U.S. Rep. Morgan Griffith is on the long list of Republicans who observed the first anniversary of the health-care reform law by firing out a scathing statement.
Griffith, who represents the 9th Congressional District in Southwest Virginia, said in a March 25 newsletter that Americans were misled about the bill.
"Originally, Democrats promised that if you liked your health-care plan, you could keep it," Griffith wrote. "One year later we know that you need a waiver to keep your plan."
We gave his statement a checkup.
Roughly 160 million Americans get health insurance through employee benefits, and millions more buy it on the private market, according to Tim Jost, a law professor at Washington and Lee University and a consumer advocate for the National Association of Insurance Commissioners.
Our research turned up no evidence of blanket waivers being required by the government. But experts did tell us Uncle Sam was issuing some waivers for limited-benefit plans and coverages that were not meeting a new requirement to spend at least 80 percent of premiums on health benefits rather than administrative or other costs.
Beth Breeding, Griffith’s press secretary, confirmed that Griffith’s comments refer primarily to the limited-benefit, or "mini-med" plans popular at huge employers with lots of part-time or low-wage workers. Two of the largest users are Wal-Mart and McDonalds.
These policies often have annual limits on on total payouts. Jost said the caps can be as low $2,000. The new law bars annual benefit limits, starting in 2014. The ban will be phased in over the next three years, allowing benefit caps of $750,000 in 2011, $1.25 million in 2012 and $2 million in 2013.
But the health-care reform law provides an out for plans that can’t meet these new limits without jacking up premiums. If an insurer can convince regulators that the new caps would cause premiums on a plan to soar, regulators can issue a waiver.
During the first two months of this year, 1,040 waivers were issued for limited-benefit plans covering 2.6 million workers, according to the the Department of Health and Human Services. That’s roughly 1.6 percent of the employees with health care coverage. Jost believes virtually every mini-med plan in America has sought a waiver.
"These waivers include some pretty good plans with $250,000 or $500,000 annual limits that just can’t quite get to the threshold," Jost said. "Some offer pretty decent coverage, and some offer virtually nothing."
Michael Tanner, a senior fellow at the libertarian Cato Institute, said mini-med plans are expected to all but vanish by 2014. He said the government predicts many businesses will bring their plans into compliance with new standards, even though it will likely force businesses to spend more.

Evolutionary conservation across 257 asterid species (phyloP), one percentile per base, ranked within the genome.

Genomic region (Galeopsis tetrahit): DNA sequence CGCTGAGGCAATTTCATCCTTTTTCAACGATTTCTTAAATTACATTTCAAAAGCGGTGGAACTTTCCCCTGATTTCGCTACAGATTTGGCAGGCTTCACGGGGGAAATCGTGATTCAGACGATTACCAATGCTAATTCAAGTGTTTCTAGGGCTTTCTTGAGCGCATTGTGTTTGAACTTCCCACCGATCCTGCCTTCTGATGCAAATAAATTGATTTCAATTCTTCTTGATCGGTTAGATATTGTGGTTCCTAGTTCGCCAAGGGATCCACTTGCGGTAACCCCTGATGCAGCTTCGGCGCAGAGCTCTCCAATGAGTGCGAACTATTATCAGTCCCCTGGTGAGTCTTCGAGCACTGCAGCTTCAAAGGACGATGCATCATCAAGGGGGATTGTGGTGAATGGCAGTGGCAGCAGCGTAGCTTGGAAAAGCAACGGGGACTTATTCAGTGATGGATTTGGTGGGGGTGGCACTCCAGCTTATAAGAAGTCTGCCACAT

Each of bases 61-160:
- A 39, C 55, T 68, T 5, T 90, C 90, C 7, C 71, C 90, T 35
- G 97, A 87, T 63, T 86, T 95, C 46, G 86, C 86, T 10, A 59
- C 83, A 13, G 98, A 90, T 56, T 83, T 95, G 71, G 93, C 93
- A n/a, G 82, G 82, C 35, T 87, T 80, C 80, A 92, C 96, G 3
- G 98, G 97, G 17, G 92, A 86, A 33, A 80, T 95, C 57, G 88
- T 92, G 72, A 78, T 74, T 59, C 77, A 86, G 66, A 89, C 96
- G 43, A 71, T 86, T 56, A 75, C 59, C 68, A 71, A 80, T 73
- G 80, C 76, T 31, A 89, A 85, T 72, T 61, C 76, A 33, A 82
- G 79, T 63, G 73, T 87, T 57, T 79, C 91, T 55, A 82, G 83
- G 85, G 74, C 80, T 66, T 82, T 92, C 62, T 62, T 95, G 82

But Tanner stressed that most companies and their employees will not go through a waiver process.
"That’s just not the case now," Tanner said.
During the health care debate, President Barack Obama promised Americans would be able to keep their plans, if they like them. PolitiFact rated that statement Half True, because while many elements of the health care system will not change, private companies retain the right to switch and tweak their health care plans. Many do so now, and they will continue to do so after 2014.
When Obama later said nothing in the law will force most employers to change plans, the statement was rated True. While employers retain the right to change plans, they are not, in most cases, required to do.
So here’s our final diagnosis.
Griffith wrote in a column excoriating insurance provisions in the health care reform law that "you need a waiver to keep your plan." His press secretary told us the congressman was only talking about limited-benefit plans, although Griffith made no such distinction in his writing.
About 2.6 million Americans are covered by limited-benefit plans. That’s a tiny percentage of the 160 million people who have employer-sponsored health coverage, and millions more who have other forms of coverage.
Contrary to what Griffith said, very few Americans will need a waiver to keep their health-care plan. We rate his statement Barely True.
Editor's note: This statement was rated Barely True when it was published. On July 27, 2011, we changed the name for the rating to Mostly False.